intergration

Some of My Best Friends Are Black: The Strange Story of Integration in America by Tanner Colby

Almost fifty years after Martin Luther King, Jr.’s “I Have a Dream” speech, equality is the law of the land, but actual integration is still hard to find. Mammoth battles over forced busing, unfair housing practices, and affirmative action have hardly helped. The bleak fact is that black people and white people in the United States don’t spend much time together—at work, school, church, or anywhere. Tanner Colby, himself a child of a white-flight Southern suburb, set out to discover why.

Some of My Best Friends Are Black chronicles America’s troubling relationship with race through four interrelated stories: the transformation of a once-racist Birmingham school system; a Kansas City neighborhood’s fight against housing discrimination; the curious racial divide of the Madison Avenue ad world; and a Louisiana Catholic parish’s forty-year effort to build an integrated church. Writing with a reporter’s nose and a stylist’s flair, Colby uncovers the deep emotional fault lines set trembling by race and takes an unflinching look at an America still struggling to reach the mountaintop. [book link]

experience the spiritual dimension of consciousness, fully and powerfully and the ego-consciousness aspect will be realigned with this experience.

this means a weaving of the spiritual experience with the incarnation, embodied dimension. in so after, that being can relate to others from a place where the ego has become humble and wise, and no longer unconsciously seeks out the systems of endless desire, birth and death.

Isn’t it amazing how things change so fast; only as far back as fifty years ago, segregation and apartheid were the primary racial policies in most western nations across the world, examples being Australia, South Africa and the United States, and through these laws, peace was the primary product. Separate, but equal. However, with the rise of the left wing activists during the 1950’s and 1960’s, this balance of peace between the races was thrown to the gutter in the name of “equality”, and since those dreadful years, rape, murder, race mixing and violence, rose through the roof (just take a look at what happened to South Africa).

Today, it is clear that the damage is done and that this world won’t be able to stand on nationally based “integration” and so-called “equality”, and as such, far more radical steps need to be taken to ensure the peace that the west once had returns; “continental based segregation”. Each continent belongs to a single race, each independent of the violence, rape and race mixing that always occurs when nations are integrated and the races “equal”.

The Western World to the whites.

Asia to the Asians.

Africa to the Africans.

In the city of Cairo, Illinois, the public swimming pool (at 24th and Sycamore) was changed to a “private pool” to remain segregated. It finally closed in 1963 to avoid integration. Now the former “whites only” swimming pool is permanently filled with concrete and grown over with weeds. This was the city’s response to court-ordered integration.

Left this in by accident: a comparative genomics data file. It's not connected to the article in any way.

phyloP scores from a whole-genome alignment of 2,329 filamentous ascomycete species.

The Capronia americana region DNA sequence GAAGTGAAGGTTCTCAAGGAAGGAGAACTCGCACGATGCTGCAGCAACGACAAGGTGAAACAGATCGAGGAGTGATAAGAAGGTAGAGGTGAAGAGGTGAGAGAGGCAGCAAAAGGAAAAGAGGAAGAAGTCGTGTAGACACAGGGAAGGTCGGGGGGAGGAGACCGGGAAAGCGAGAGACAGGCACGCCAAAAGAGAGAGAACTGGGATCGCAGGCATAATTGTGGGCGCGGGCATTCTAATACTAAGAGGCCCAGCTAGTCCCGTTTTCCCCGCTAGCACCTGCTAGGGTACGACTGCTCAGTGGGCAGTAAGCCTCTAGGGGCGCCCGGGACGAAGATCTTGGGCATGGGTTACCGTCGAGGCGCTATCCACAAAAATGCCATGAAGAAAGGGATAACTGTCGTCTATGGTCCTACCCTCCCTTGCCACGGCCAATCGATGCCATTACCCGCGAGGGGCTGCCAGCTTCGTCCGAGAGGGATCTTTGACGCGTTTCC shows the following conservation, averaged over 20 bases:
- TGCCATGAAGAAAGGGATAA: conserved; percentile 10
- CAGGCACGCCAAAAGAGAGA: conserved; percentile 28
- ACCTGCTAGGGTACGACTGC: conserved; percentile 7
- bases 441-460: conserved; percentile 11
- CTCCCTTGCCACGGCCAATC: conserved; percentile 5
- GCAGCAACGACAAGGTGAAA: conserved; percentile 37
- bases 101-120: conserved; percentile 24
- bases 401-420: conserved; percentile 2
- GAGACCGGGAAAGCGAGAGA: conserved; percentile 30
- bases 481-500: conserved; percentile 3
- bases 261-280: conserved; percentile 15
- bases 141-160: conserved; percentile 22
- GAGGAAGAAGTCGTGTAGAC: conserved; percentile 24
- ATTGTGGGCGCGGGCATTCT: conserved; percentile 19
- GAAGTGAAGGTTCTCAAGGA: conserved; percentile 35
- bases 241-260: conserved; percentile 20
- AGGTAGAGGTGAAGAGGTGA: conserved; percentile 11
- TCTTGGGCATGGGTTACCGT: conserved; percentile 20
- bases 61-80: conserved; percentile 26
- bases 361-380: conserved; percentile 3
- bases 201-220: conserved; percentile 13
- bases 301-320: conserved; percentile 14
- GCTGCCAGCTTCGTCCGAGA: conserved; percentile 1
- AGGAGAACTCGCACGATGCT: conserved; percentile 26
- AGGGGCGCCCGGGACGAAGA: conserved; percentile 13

Sincerity/Intergrity. To be free from pretense, deceit or hypocrisy. I try to always speak and act truthfully and try to surround myself with people who do the same.
—  Brian McCarthy
gritsforbreakfast.blogspot.com
Me, APD, and 'Babysitting While White,' Part Deux

I know exactly where this occurred. I have a little family in Texas and have been in this location.

EXCERPT:

A few years back Grits posed the question, “Is babysitting while white reasonable suspicion for police questioning?” after my granddaughter and I were detained and questioned at length in my neighborhood on suspicion of some nefarious deed (it was never quite clear what). In that incident, the police were pretty clear I was stopped solely because Ty, like her mother (who came to live with my wife and me when she was a child) is black, while I’m an almost stereotypical looking white Texas redneck. At the time, Grits was amazed that three squad cars were dispatched to question me for walking down the street with a child of a different race, detaining me for no good reason and scaring the bejeezus out of then-two-year old Ty.

You form in an area, or planned city etc…you tend to encourage the formation of groups, like you get in Chelsea in London and other parts… but that should be encouraged (however) these places should have such a dimension that they don’t form ghettos, positive or negative… [People] should be able to have contact with their like, but they should have easy contact with other attitudes… so you get groups of people which can relate with one another, round common interest but also have the possibility of relating to other people of other attitudes… As often these thoughts which reflect back in planning are more complex than one imagines… which is not a reason for not working with it, you have to learn more and more about it. Now I’m sure that architects should have much more contact with social anthropologists, psychologists & people like that… instead of looking at what other architects are doing and looking into the journals which don’t work with this…
—  Ralph Erskine (1997) - In an interview with Jill Lever